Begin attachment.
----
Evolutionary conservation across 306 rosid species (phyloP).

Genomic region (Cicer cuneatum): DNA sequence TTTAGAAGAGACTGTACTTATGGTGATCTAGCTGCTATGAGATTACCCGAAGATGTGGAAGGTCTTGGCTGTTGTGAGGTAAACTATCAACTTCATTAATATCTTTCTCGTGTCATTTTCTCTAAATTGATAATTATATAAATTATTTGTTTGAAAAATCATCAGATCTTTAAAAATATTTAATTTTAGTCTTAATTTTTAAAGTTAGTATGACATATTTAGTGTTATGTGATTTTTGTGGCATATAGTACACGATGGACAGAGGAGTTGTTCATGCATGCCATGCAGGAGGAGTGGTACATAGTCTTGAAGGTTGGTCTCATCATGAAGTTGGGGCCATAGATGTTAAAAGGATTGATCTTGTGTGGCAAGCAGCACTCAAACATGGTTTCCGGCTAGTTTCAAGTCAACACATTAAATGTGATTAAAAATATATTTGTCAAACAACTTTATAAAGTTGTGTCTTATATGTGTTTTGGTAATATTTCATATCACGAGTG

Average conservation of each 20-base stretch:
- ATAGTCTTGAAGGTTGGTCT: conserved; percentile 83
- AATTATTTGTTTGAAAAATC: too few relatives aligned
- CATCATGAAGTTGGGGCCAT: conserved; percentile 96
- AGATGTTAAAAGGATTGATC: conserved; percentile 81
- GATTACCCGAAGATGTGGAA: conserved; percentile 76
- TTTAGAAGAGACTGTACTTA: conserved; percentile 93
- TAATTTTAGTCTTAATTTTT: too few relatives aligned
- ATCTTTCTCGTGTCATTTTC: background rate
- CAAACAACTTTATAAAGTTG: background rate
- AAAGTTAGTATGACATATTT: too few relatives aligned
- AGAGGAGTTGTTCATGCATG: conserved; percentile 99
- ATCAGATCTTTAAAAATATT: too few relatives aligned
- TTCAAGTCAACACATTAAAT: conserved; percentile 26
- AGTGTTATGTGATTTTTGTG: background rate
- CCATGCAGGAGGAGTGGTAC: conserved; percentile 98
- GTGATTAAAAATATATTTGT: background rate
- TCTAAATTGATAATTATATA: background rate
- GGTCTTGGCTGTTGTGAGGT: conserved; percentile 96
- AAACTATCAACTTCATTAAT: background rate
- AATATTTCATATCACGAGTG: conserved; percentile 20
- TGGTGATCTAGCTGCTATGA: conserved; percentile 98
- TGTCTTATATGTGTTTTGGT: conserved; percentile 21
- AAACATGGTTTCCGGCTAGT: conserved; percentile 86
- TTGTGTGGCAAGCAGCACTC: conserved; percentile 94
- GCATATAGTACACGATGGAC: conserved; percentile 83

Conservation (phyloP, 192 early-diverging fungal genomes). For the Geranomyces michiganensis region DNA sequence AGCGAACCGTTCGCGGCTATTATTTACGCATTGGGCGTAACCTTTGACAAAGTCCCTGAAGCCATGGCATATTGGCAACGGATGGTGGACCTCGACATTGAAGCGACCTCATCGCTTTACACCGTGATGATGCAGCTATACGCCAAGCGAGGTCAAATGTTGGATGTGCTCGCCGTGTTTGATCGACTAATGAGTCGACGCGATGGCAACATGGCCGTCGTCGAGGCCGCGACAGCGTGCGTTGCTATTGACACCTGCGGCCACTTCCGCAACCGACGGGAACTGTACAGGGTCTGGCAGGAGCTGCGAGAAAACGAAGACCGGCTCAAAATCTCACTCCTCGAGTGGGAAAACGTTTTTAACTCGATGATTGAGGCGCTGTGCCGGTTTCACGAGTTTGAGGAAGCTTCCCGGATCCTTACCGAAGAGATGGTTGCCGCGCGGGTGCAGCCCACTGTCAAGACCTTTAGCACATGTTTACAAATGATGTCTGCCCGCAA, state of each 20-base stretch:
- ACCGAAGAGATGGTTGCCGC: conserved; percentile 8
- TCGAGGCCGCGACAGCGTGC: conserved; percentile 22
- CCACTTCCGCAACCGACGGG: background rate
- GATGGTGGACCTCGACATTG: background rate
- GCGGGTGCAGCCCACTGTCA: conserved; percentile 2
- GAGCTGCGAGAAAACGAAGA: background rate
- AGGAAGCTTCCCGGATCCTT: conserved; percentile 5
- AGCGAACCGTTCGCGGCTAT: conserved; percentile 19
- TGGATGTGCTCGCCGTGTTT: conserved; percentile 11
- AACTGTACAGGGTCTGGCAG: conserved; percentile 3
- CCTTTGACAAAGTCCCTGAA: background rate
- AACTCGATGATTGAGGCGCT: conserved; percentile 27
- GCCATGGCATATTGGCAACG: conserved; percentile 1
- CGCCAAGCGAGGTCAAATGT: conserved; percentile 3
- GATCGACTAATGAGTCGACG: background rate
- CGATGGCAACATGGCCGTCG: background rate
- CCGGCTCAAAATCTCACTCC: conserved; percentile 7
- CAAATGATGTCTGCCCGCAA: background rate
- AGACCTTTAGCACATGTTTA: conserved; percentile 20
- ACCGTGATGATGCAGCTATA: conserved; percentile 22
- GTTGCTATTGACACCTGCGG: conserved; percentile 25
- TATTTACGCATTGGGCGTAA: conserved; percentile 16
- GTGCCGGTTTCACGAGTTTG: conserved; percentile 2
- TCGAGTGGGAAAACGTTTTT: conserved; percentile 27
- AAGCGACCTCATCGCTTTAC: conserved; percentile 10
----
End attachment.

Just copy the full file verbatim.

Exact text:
Evolutionary conservation across 306 rosid species (phyloP).

Genomic region (Cicer cuneatum): DNA sequence TTTAGAAGAGACTGTACTTATGGTGATCTAGCTGCTATGAGATTACCCGAAGATGTGGAAGGTCTTGGCTGTTGTGAGGTAAACTATCAACTTCATTAATATCTTTCTCGTGTCATTTTCTCTAAATTGATAATTATATAAATTATTTGTTTGAAAAATCATCAGATCTTTAAAAATATTTAATTTTAGTCTTAATTTTTAAAGTTAGTATGACATATTTAGTGTTATGTGATTTTTGTGGCATATAGTACACGATGGACAGAGGAGTTGTTCATGCATGCCATGCAGGAGGAGTGGTACATAGTCTTGAAGGTTGGTCTCATCATGAAGTTGGGGCCATAGATGTTAAAAGGATTGATCTTGTGTGGCAAGCAGCACTCAAACATGGTTTCCGGCTAGTTTCAAGTCAACACATTAAATGTGATTAAAAATATATTTGTCAAACAACTTTATAAAGTTGTGTCTTATATGTGTTTTGGTAATATTTCATATCACGAGTG

Average conservation of each 20-base stretch:
- ATAGTCTTGAAGGTTGGTCT: conserved; percentile 83
- AATTATTTGTTTGAAAAATC: too few relatives aligned
- CATCATGAAGTTGGGGCCAT: conserved; percentile 96
- AGATGTTAAAAGGATTGATC: conserved; percentile 81
- GATTACCCGAAGATGTGGAA: conserved; percentile 76
- TTTAGAAGAGACTGTACTTA: conserved; percentile 93
- TAATTTTAGTCTTAATTTTT: too few relatives aligned
- ATCTTTCTCGTGTCATTTTC: background rate
- CAAACAACTTTATAAAGTTG: background rate
- AAAGTTAGTATGACATATTT: too few relatives aligned
- AGAGGAGTTGTTCATGCATG: conserved; percentile 99
- ATCAGATCTTTAAAAATATT: too few relatives aligned
- TTCAAGTCAACACATTAAAT: conserved; percentile 26
- AGTGTTATGTGATTTTTGTG: background rate
- CCATGCAGGAGGAGTGGTAC: conserved; percentile 98
- GTGATTAAAAATATATTTGT: background rate
- TCTAAATTGATAATTATATA: background rate
- GGTCTTGGCTGTTGTGAGGT: conserved; percentile 96
- AAACTATCAACTTCATTAAT: background rate
- AATATTTCATATCACGAGTG: conserved; percentile 20
- TGGTGATCTAGCTGCTATGA: conserved; percentile 98
- TGTCTTATATGTGTTTTGGT: conserved; percentile 21
- AAACATGGTTTCCGGCTAGT: conserved; percentile 86
- TTGTGTGGCAAGCAGCACTC: conserved; percentile 94
- GCATATAGTACACGATGGAC: conserved; percentile 83

Conservation (phyloP, 192 early-diverging fungal genomes). For the Geranomyces michiganensis region DNA sequence AGCGAACCGTTCGCGGCTATTATTTACGCATTGGGCGTAACCTTTGACAAAGTCCCTGAAGCCATGGCATATTGGCAACGGATGGTGGACCTCGACATTGAAGCGACCTCATCGCTTTACACCGTGATGATGCAGCTATACGCCAAGCGAGGTCAAATGTTGGATGTGCTCGCCGTGTTTGATCGACTAATGAGTCGACGCGATGGCAACATGGCCGTCGTCGAGGCCGCGACAGCGTGCGTTGCTATTGACACCTGCGGCCACTTCCGCAACCGACGGGAACTGTACAGGGTCTGGCAGGAGCTGCGAGAAAACGAAGACCGGCTCAAAATCTCACTCCTCGAGTGGGAAAACGTTTTTAACTCGATGATTGAGGCGCTGTGCCGGTTTCACGAGTTTGAGGAAGCTTCCCGGATCCTTACCGAAGAGATGGTTGCCGCGCGGGTGCAGCCCACTGTCAAGACCTTTAGCACATGTTTACAAATGATGTCTGCCCGCAA, state of each 20-base stretch:
- ACCGAAGAGATGGTTGCCGC: conserved; percentile 8
- TCGAGGCCGCGACAGCGTGC: conserved; percentile 22
- CCACTTCCGCAACCGACGGG: background rate
- GATGGTGGACCTCGACATTG: background rate
- GCGGGTGCAGCCCACTGTCA: conserved; percentile 2
- GAGCTGCGAGAAAACGAAGA: background rate
- AGGAAGCTTCCCGGATCCTT: conserved; percentile 5
- AGCGAACCGTTCGCGGCTAT: conserved; percentile 19
- TGGATGTGCTCGCCGTGTTT: conserved; percentile 11
- AACTGTACAGGGTCTGGCAG: conserved; percentile 3
- CCTTTGACAAAGTCCCTGAA: background rate
- AACTCGATGATTGAGGCGCT: conserved; percentile 27
- GCCATGGCATATTGGCAACG: conserved; percentile 1
- CGCCAAGCGAGGTCAAATGT: conserved; percentile 3
- GATCGACTAATGAGTCGACG: background rate
- CGATGGCAACATGGCCGTCG: background rate
- CCGGCTCAAAATCTCACTCC: conserved; percentile 7
- CAAATGATGTCTGCCCGCAA: background rate
- AGACCTTTAGCACATGTTTA: conserved; percentile 20
- ACCGTGATGATGCAGCTATA: conserved; percentile 22
- GTTGCTATTGACACCTGCGG: conserved; percentile 25
- TATTTACGCATTGGGCGTAA: conserved; percentile 16
- GTGCCGGTTTCACGAGTTTG: conserved; percentile 2
- TCGAGTGGGAAAACGTTTTT: conserved; percentile 27
- AAGCGACCTCATCGCTTTAC: conserved; percentile 10